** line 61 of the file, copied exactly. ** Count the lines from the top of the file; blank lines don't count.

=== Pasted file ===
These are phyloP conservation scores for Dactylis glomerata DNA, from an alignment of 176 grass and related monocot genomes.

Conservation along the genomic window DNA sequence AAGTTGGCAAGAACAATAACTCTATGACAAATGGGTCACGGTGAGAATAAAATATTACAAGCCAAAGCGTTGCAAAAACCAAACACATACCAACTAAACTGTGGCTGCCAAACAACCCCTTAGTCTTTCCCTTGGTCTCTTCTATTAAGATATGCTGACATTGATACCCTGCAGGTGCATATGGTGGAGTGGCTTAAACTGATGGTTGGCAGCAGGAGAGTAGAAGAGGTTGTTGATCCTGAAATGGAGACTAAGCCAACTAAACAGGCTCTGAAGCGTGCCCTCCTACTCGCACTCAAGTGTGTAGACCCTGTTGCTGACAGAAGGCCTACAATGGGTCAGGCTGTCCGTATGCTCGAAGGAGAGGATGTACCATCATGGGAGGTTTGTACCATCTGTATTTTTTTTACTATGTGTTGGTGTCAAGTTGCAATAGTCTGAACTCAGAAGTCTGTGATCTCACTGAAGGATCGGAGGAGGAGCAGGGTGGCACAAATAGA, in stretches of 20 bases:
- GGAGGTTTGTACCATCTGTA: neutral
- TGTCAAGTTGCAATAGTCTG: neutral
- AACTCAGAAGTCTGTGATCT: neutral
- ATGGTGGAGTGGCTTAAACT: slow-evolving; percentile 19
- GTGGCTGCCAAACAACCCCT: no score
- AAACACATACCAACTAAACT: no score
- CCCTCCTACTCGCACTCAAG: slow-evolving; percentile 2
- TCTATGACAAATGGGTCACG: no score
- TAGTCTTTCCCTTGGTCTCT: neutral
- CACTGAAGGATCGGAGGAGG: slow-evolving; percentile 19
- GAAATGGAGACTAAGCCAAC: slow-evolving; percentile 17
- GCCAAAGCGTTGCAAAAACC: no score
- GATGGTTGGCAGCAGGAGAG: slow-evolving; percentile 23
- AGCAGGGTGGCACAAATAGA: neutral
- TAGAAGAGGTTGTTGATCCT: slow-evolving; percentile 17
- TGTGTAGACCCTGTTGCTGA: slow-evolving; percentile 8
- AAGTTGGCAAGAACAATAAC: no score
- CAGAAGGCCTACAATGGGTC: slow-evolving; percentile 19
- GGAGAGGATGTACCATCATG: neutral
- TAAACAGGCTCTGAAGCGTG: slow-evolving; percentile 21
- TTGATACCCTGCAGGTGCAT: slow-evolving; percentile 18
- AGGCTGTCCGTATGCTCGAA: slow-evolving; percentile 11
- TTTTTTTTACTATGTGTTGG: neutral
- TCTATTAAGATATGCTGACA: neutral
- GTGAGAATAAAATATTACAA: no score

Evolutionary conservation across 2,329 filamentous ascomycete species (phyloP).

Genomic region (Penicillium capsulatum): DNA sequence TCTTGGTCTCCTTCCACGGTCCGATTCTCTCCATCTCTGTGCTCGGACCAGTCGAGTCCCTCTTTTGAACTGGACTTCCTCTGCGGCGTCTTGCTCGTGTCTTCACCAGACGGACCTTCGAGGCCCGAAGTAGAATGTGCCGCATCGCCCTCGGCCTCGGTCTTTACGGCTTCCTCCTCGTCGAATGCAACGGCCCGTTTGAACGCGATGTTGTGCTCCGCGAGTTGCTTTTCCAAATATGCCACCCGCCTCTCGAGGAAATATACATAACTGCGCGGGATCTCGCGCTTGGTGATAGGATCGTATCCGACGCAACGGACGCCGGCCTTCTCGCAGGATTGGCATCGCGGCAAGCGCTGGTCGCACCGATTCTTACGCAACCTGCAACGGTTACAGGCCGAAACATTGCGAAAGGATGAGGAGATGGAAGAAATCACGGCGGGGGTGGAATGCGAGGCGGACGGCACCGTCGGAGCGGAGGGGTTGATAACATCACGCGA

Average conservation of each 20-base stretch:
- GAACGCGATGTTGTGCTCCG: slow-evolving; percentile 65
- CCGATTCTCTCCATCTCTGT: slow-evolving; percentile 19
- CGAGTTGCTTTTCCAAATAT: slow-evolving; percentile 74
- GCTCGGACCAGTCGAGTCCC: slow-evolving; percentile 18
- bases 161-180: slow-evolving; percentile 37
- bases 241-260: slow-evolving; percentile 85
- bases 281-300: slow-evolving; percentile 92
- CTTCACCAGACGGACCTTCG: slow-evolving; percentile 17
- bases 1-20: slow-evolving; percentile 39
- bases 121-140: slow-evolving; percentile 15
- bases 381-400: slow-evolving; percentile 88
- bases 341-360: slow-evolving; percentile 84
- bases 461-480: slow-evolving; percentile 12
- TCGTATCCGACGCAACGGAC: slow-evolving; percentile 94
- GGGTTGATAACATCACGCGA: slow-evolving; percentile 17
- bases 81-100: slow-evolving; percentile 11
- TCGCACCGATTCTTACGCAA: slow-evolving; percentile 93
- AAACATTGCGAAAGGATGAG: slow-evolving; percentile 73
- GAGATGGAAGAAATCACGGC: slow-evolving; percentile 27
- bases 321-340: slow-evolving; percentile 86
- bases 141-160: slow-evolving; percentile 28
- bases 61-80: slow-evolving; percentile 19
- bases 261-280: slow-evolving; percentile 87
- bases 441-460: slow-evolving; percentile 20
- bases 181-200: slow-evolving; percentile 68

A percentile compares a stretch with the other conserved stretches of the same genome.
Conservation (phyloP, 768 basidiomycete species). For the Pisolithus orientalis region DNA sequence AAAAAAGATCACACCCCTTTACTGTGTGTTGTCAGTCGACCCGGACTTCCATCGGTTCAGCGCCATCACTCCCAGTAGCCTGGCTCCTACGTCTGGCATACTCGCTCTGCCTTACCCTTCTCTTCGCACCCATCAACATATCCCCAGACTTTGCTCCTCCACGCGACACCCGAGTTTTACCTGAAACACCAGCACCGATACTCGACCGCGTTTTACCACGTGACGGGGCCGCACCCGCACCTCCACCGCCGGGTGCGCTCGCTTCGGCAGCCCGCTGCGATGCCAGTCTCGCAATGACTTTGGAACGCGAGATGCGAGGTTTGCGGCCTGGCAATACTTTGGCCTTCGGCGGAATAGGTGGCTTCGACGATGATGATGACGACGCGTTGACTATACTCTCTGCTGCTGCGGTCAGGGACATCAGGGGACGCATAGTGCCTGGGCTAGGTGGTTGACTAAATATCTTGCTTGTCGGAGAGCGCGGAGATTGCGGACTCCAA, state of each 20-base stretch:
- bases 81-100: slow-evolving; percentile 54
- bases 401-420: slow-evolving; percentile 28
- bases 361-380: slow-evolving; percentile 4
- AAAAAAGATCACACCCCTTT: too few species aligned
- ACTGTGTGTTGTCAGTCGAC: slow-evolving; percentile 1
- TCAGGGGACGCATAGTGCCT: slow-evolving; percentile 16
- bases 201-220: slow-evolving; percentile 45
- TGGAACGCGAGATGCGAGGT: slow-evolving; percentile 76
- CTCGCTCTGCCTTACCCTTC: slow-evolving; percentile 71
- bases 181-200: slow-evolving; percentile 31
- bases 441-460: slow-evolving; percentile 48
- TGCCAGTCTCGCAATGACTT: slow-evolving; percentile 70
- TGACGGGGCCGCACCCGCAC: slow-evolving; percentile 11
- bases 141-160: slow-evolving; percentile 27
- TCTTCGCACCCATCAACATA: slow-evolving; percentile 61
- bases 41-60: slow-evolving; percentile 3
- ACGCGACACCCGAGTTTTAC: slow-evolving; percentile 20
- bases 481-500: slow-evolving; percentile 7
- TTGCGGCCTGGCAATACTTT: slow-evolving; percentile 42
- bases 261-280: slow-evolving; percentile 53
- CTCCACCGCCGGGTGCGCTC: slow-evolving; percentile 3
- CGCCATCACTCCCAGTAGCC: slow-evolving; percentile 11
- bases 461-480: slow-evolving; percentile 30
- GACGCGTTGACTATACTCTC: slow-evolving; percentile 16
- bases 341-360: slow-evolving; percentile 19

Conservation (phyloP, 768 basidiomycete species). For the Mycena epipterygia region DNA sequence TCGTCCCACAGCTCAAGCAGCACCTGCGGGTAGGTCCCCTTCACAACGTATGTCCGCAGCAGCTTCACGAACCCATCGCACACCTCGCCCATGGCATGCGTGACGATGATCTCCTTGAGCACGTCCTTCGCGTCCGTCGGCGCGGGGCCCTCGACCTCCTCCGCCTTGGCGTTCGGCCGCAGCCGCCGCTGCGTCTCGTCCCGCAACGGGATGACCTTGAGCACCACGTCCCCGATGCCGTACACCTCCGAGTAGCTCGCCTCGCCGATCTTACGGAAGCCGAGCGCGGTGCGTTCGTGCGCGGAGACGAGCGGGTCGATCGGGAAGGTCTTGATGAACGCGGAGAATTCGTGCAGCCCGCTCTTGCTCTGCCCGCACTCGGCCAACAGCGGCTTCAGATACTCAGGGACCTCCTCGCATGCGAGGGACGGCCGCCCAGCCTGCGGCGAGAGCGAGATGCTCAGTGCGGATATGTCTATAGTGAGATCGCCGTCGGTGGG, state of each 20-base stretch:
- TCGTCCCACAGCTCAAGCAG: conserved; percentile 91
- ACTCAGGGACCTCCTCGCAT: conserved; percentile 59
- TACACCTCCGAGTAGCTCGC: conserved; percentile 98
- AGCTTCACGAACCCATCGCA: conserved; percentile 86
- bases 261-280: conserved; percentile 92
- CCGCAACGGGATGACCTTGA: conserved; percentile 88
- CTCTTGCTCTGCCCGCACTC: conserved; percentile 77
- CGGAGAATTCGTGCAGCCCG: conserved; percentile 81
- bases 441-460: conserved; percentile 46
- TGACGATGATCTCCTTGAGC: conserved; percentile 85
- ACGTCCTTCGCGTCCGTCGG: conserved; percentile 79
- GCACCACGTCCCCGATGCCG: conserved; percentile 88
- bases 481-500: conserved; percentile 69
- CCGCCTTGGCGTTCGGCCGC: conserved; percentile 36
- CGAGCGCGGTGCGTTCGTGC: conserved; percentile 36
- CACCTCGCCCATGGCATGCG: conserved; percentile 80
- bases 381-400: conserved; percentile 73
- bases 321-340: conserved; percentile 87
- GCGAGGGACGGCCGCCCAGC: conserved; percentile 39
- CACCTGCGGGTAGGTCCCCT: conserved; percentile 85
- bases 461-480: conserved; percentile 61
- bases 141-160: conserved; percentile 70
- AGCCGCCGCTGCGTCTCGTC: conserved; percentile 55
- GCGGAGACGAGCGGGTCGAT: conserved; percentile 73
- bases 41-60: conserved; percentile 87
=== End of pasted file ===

- AAAAAAGATCACACCCCTTT: too few species aligned